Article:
St. Honorius, Archbishop of Canterbury
(Died AD 653)
A Roman by birth, Honorius may possibly have been of those chosen by Gregory the Great for the original evangelization of England, though a member of the second party of missionaries, sent in AD 601, seems likely. At Lincoln, in AD 627, he was consecrated, by Paulinus, to the See of Canterbury. When Paulinus, after the death of Edwin, fled before the storm which broke over the Church in Northumbria, he was received by Honorius and appointed to the Bishopric of Rochester.
Honorius consolidated the work of converting the English by sending forth St. Felix, the Burgundian, to Dunwich and, probably, consecrating him as the first Bishop of East Anglia. Honorius died on 30th September AD 653.
Edited from G.M. Bevan's "Portraits of the Archbishops of Canterbury" (1908).
Hugh Viscount of Avranches and 1st Earl of Chester
Early careerHugh was the son of Richard le Goz, Viscount of Avranches and Emma de Conteville, and inherited from his father a large estate, not just in the Avranchin but scattered throughout western Normandy. The Avranchin is located on the Contentin Peninsula of northern France, just east of Mont-Saint-Michel; it is among the areas (illegally) granted under the Treaty of Saint-Clair-sur-Epte to Normandy by the Kingdom of France that had previously belonged to the Duchy of Brittany.
Hugh became an important councillor of William, Duke of Normandy. His father contributed sixty ships to the invasion of England, his presence on Senlac Hill in 1066 if not proved, was possible. His father remained in Normandy both to protect the duchy and because he was ill, so Hugh may have been his representative at Hastings.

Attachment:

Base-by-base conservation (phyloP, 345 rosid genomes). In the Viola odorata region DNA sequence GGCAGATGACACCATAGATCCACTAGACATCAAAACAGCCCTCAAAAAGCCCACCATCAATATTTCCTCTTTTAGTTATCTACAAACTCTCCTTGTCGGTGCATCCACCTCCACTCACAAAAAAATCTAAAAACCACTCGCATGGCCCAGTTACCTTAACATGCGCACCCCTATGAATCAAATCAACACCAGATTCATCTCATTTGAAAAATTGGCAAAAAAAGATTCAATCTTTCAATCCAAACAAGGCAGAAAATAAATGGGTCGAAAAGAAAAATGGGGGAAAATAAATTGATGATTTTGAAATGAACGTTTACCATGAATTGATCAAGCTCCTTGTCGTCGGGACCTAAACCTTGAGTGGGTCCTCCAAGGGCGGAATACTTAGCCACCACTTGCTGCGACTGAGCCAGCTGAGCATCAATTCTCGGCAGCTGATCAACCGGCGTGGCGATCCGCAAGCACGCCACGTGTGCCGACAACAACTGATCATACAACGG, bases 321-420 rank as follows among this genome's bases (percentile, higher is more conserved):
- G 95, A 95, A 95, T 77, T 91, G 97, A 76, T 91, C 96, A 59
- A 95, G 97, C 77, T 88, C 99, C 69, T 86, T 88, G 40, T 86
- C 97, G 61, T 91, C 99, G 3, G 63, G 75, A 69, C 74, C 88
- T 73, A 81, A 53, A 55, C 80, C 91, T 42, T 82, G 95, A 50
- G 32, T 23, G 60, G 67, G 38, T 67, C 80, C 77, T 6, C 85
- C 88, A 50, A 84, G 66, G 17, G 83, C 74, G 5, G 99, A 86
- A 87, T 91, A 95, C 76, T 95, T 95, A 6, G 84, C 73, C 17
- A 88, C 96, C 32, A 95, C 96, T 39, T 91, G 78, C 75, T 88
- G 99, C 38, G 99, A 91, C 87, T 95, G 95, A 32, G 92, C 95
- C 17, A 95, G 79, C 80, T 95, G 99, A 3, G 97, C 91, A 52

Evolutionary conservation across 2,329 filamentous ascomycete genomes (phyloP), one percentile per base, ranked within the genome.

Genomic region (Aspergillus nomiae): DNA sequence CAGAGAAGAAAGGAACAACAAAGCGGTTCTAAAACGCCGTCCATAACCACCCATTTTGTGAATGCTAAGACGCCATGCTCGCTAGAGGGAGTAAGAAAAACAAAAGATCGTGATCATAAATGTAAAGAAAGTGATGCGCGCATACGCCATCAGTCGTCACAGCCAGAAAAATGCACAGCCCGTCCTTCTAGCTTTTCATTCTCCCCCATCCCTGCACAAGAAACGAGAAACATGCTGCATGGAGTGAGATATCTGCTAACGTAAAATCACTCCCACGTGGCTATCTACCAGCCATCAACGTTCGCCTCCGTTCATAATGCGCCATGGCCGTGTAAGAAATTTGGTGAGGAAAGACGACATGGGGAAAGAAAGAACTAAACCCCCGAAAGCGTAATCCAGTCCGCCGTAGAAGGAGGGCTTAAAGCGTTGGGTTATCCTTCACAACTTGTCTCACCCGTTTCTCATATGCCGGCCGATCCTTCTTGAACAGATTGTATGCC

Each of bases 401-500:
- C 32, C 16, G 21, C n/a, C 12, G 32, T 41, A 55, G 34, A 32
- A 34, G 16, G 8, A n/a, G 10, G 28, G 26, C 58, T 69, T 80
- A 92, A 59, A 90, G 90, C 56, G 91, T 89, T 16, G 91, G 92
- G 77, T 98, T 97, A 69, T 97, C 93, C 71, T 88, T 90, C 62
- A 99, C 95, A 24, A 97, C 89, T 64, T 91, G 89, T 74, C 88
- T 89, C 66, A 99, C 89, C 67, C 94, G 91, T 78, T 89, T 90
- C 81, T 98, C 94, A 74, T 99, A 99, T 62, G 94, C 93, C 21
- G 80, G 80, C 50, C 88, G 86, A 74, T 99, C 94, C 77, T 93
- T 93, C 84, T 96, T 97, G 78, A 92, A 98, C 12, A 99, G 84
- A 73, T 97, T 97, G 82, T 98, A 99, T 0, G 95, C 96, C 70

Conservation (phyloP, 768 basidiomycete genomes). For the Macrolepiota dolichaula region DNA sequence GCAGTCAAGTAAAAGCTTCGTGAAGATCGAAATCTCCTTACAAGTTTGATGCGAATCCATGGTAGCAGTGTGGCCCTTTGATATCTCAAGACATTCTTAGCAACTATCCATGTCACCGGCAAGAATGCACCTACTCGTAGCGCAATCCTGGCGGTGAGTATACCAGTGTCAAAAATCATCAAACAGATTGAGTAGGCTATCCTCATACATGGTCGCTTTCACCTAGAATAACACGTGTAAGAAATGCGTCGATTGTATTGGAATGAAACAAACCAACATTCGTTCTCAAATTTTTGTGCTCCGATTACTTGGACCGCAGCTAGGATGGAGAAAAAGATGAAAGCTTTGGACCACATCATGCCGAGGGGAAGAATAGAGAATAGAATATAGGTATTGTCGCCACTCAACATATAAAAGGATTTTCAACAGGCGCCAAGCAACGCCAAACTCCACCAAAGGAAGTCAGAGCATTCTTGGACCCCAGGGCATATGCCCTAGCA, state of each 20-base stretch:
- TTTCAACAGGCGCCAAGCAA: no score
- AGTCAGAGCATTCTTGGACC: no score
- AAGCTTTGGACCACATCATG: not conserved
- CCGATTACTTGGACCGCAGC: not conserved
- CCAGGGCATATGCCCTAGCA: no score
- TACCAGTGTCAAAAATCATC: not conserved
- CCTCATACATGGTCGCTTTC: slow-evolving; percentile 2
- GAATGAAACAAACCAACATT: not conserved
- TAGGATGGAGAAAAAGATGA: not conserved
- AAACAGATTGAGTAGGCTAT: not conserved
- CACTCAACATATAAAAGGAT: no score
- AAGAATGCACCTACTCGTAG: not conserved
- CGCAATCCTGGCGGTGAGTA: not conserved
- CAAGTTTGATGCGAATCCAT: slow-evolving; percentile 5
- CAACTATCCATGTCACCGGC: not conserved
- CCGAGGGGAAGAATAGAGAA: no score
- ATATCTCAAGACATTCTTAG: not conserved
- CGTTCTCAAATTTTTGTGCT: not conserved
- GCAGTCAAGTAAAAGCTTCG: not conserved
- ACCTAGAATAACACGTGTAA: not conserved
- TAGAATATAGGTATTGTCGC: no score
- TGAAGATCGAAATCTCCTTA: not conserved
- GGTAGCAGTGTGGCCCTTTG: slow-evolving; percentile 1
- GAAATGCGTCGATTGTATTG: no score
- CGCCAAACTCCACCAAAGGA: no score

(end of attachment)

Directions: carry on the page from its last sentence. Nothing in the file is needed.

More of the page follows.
Earl of ChesterHugh was given the command of Tutbury Castle in Staffordshire after Duke William became William I of England. In 1071, Gerbod the Fleming, the first Earl of Chester was taken prisoner at the Battle Of Cassel in France. Taking advantage of the circumstances, the king declared his title vacant, giving Hugh the Earldom (of the second creation) The new Earl was also given palatine powers in view of Cheshire's strategic location on the Welsh Marches.] On Hugh's promotion, Tutbury and its surrounding lands were passed to the Norman Knight, Henry de Ferrers, who had also fought with William I at the Battle of Hastings. In 1082, Hugh succeeded to the title of Vicomte d'Avranches.
During his lifetime, the Earl founded the Benedictine Abbeys of Saint-Sever, Normandy and St. Werburgh in Chester as well as giving land endowments to Whitby Abbey, North Yorkshire.
Hugh remained loyal to King William II during the rebellion of 1088. He later served Henry I as one of his principal councillors at the royal court.
WalesHugh spent much of his time fighting with his neighbours in Wales. Together with his cousin Robert of Rhuddlan he subdued a good part of northern Wales. Initially Robert of Rhuddlan held north-east Wales as a vassal of Hugh. However in 1081 Gruffudd ap CynanKing of Kingdom of Gwynedd was captured by treachery at a meeting near Corwen. Gruffudd was imprisoned by Earl Hugh in his castle at Chester, but it was Robert who took over his kingdom, holding it directly from the king. When Robert was killed by a Welsh raiding party in 1093 Hugh took over these lands, becoming ruler of most of North Wales, but he lost Anglesey and much of the rest of Gwynedd in the Welsh revolt of 1094, led by Gruffudd ap Cynan, who had escaped from captivity.